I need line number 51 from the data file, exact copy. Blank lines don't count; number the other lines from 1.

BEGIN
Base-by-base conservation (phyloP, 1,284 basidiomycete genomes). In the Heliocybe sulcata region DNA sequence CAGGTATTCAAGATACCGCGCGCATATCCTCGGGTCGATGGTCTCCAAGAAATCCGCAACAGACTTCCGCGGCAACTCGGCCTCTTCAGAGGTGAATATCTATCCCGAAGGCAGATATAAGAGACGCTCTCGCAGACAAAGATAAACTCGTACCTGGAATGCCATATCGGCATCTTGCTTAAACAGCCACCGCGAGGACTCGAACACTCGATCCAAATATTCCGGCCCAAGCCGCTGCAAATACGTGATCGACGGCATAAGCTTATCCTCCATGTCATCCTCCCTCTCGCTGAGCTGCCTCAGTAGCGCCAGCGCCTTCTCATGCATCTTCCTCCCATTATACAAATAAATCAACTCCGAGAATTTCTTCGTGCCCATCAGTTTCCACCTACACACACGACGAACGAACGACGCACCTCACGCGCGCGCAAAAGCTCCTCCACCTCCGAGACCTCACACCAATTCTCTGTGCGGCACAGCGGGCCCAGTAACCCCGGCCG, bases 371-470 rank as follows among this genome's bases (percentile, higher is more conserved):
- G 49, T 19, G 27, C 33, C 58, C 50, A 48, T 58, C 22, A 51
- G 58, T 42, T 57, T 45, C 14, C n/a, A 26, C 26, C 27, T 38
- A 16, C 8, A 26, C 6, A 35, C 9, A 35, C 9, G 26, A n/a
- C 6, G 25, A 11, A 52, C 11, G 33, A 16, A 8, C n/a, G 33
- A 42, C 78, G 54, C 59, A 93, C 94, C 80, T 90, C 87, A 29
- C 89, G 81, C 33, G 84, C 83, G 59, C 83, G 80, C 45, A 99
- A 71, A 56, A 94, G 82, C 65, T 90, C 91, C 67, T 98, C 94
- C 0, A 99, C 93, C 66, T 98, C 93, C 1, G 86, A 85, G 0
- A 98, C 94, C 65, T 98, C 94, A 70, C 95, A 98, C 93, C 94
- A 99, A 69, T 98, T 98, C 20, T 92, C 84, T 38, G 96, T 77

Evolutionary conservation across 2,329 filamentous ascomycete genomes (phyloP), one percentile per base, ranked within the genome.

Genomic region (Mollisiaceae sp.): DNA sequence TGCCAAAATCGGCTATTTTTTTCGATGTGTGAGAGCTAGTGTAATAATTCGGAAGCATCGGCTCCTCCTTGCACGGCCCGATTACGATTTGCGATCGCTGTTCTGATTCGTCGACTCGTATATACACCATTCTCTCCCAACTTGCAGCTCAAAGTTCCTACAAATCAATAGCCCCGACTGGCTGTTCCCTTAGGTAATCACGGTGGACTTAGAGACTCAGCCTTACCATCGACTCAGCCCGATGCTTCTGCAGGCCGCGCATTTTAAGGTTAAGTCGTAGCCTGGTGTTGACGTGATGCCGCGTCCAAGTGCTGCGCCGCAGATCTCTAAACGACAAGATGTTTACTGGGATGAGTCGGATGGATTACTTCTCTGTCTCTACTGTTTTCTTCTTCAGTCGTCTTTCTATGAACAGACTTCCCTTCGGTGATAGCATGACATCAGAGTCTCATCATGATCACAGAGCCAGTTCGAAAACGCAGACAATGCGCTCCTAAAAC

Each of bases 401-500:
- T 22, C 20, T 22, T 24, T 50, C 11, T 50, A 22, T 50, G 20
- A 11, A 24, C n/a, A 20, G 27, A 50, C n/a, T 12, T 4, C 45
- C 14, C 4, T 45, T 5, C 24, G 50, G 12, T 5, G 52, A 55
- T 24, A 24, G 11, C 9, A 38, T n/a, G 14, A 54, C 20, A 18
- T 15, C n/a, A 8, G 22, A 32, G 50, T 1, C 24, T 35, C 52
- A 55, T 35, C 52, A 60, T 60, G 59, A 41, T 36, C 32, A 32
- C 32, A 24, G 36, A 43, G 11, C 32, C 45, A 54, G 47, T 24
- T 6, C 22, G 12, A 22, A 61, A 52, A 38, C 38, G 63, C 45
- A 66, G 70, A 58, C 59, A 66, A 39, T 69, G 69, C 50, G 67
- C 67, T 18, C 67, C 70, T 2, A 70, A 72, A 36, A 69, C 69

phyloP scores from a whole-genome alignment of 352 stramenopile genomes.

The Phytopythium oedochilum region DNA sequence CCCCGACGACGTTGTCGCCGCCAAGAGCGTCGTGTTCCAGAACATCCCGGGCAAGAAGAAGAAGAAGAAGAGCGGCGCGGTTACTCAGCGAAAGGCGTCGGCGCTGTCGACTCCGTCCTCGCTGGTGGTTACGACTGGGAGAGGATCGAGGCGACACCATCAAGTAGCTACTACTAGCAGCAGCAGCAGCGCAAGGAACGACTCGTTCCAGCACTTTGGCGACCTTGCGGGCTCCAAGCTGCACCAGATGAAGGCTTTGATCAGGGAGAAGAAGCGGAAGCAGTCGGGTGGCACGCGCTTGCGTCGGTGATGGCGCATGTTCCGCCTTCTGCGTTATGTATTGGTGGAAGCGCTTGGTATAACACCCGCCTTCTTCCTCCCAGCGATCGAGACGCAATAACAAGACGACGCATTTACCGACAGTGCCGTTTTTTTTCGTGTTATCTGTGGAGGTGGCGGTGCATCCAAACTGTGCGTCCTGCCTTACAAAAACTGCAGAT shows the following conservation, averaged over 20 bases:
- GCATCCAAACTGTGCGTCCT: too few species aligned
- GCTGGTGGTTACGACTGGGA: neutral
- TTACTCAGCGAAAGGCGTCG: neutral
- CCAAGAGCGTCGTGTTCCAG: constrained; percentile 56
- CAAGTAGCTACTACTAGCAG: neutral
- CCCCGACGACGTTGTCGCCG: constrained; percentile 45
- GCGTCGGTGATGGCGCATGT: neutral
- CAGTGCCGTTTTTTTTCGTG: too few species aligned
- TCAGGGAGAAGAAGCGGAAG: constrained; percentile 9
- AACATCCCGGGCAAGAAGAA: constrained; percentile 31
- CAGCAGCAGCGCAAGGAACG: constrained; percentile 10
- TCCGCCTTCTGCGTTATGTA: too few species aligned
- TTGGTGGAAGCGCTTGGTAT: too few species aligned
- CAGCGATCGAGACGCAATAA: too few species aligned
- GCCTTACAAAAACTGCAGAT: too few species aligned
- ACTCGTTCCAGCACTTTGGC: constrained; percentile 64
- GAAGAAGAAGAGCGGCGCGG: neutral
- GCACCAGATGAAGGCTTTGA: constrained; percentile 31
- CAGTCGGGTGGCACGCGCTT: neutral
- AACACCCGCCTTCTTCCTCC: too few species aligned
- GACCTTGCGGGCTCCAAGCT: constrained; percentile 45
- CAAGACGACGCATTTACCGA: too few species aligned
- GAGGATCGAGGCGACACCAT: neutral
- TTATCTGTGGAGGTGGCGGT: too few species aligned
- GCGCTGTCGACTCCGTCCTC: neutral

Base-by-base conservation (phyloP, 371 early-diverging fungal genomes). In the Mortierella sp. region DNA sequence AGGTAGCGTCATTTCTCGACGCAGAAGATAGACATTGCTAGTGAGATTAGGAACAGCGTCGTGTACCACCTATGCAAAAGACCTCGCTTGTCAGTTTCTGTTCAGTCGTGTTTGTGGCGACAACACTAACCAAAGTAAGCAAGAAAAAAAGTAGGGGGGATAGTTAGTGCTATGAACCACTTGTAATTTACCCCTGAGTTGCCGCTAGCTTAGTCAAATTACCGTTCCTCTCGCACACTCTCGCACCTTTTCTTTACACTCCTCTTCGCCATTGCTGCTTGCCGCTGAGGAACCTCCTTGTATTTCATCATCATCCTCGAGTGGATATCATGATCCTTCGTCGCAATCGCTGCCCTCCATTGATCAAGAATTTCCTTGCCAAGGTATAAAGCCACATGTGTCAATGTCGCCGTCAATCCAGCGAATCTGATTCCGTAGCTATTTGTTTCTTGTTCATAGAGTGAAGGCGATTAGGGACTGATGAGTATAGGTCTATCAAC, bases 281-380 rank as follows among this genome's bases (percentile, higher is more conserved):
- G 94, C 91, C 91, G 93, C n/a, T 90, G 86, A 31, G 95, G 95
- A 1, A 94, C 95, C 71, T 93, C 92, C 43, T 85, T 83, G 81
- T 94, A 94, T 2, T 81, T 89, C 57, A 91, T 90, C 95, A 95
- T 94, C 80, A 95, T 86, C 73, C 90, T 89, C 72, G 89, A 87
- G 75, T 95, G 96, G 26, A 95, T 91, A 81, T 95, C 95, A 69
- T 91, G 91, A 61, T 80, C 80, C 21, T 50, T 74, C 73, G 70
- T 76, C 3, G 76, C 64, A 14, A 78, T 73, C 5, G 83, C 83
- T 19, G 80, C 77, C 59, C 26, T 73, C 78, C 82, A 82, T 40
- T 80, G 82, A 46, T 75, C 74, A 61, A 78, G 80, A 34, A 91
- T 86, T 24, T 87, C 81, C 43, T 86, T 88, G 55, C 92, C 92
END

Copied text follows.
- GCGCTGTCGACTCCGTCCTC: neutral